Since I've also been doing production sound, i've upgraded all my wires to Lectros and I've not had a problem with them. Higher power systems with front end tracking rejects interference better than anything I've used. Unfortunately, I haven't found anything cheaper that does it as well. I got all my gear used so that helped. But I always keep a couple sets of G3s just in case for IFB and hops.
    Last edited by DNN; 02-14-2020 at 11:48 AM.


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    Senior Member Grug's Avatar
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    Thanks guys, this is all super helpful. My sound recordist mate told me about the Zaxcom (which he has) which sounds amazing, but one look at the price told me that it's one to leave to the professionals!

    The Tascam unit looks like the simplest way to get what I need. I'm a bit worried about the overall bulk though (the Rodelink is already a pig size-wise, and always difficult to mount) so adding a second contraption to the mix might be iffy.

    Has anyone used the Tascam recorder inline with the itsy bitsy Rode Wireless Go units? If I could get it to work with the smaller Rode unit, that would at least make attaching them to talent less painful (also, being able to use my bluetooth earbuds to monitor the audio would be a sweet, SWEET blessing over trying to operate with my full-sized Sennheiser headphones on my head).

    The Tentacle Sync E looks really interesting too (and probably a bit better than the Tascam if it allows for passthrough). The literature on it is a bit vague on passthrough/working with a transmitter - but it lists it as having mic/line output, and this picture shows it connected to a set of headphones, so I'm guessing that it's possible to mount it inline with a transmitter:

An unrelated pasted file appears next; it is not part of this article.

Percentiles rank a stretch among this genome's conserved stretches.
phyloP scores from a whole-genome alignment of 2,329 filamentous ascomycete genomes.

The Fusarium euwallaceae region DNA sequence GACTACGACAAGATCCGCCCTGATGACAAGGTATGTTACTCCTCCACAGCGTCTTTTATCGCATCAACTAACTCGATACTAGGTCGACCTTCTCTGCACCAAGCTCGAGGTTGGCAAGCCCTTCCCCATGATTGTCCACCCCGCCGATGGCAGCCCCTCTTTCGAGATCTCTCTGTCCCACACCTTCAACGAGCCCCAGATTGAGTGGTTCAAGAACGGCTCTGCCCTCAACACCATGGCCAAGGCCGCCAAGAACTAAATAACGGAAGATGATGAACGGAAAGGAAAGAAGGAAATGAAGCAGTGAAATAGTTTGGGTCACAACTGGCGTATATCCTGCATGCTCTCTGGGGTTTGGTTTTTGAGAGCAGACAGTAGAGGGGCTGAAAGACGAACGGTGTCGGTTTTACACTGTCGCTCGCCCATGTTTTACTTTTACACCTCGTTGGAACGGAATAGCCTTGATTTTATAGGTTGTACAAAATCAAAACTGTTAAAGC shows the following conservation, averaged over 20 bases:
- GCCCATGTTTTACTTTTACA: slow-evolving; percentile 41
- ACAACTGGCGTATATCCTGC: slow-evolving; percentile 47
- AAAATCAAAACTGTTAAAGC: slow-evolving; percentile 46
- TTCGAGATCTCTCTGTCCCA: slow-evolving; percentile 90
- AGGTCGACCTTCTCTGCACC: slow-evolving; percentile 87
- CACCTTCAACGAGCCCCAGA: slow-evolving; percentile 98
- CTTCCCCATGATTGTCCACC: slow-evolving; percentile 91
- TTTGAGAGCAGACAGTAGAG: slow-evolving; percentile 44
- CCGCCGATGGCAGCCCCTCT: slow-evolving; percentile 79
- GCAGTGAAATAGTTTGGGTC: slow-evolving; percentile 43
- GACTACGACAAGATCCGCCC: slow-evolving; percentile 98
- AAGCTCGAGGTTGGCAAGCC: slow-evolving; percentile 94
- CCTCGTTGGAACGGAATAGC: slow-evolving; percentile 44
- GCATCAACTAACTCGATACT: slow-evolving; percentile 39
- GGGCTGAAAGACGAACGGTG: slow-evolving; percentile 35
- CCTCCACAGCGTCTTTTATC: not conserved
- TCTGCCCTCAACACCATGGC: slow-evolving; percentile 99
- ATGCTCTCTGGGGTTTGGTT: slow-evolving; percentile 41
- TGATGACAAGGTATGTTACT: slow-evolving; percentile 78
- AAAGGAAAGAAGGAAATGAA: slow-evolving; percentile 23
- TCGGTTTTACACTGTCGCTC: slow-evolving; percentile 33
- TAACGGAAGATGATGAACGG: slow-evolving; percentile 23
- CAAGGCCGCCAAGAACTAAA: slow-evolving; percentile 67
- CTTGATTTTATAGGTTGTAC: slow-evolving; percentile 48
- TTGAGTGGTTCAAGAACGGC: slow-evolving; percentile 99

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    Senior Member puredrifting's Avatar
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    Do yourself a favor and avoid the RÝde Wireless Go, barely good enough for YouTubers standing 5' from their cameras.
    Wait for the Tentacle Track E, they're not shipping them until after NAB is what they told me.

    The conclusion I've found with wireless is you 100% get what you pay for. The good stuff is Lectro and it's $3k per unit.
    A few others are good too but all cost in the same ballpark, Zaxcom, Wisycom and Audio Ltd. but Lectros are the industry standard.

    Step down from there and you are into the Sennheisers, Deity Connect, RÝde you are already using. None of these systems are as bulletproof as
    the good UHF stuff. The Sennheiser EWs are good but with the mods you want, over $1k per set and they're still not nearly as good as a good used Lectro.
    The 2.4Ghz systems can all sound really good but they are limited as to range and where they might work well and where they are useless. I have your same
    RÝde and the Deity Connect and under the right circumstances, they can sound decent. But when they don't work, they just don't work and you are SOL.

    The best strategy is to have both 2.4Ghz and good UHF and some Tascam DR10s or the Tentacles when they ship. Then you have three layers of alternatives and
    if things are crap for UHF AND 2.4Ghz (it's happened to me twice), you can still get good audio as long as you know how to rig a lavaliere correctly with the DR10 or the Tentacle. Thats the best
    you can do.
    It's a business first and a creative outlet second.
    G.A.S. destroys lives. Stop buying gear that doesn't make you money.


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    Yeah, I've been trying the Rode Go as a hop. People laugh when I pull this out of my bag but it's actually much smaller and far lighter than my other transmitters. Camera guys like that. I wanted to make as much room as possible in A1 block for congested areas and limit intermod issues in my bag. Works decently for very short range like from my recorder to my Helix mounted camera or working in the same room with a camera. It doesn't have much range beyond that. Line of sight only. Does have decent battery life, though the sound quality isn't great. That works since I don't want lazy editors to use my scratch audio. As you can see, the Rode Go is smaller than everything that I have including the G4, SMQV and LT.

    Rode comparo.jpg
    Last edited by DNN; 02-14-2020 at 07:25 PM.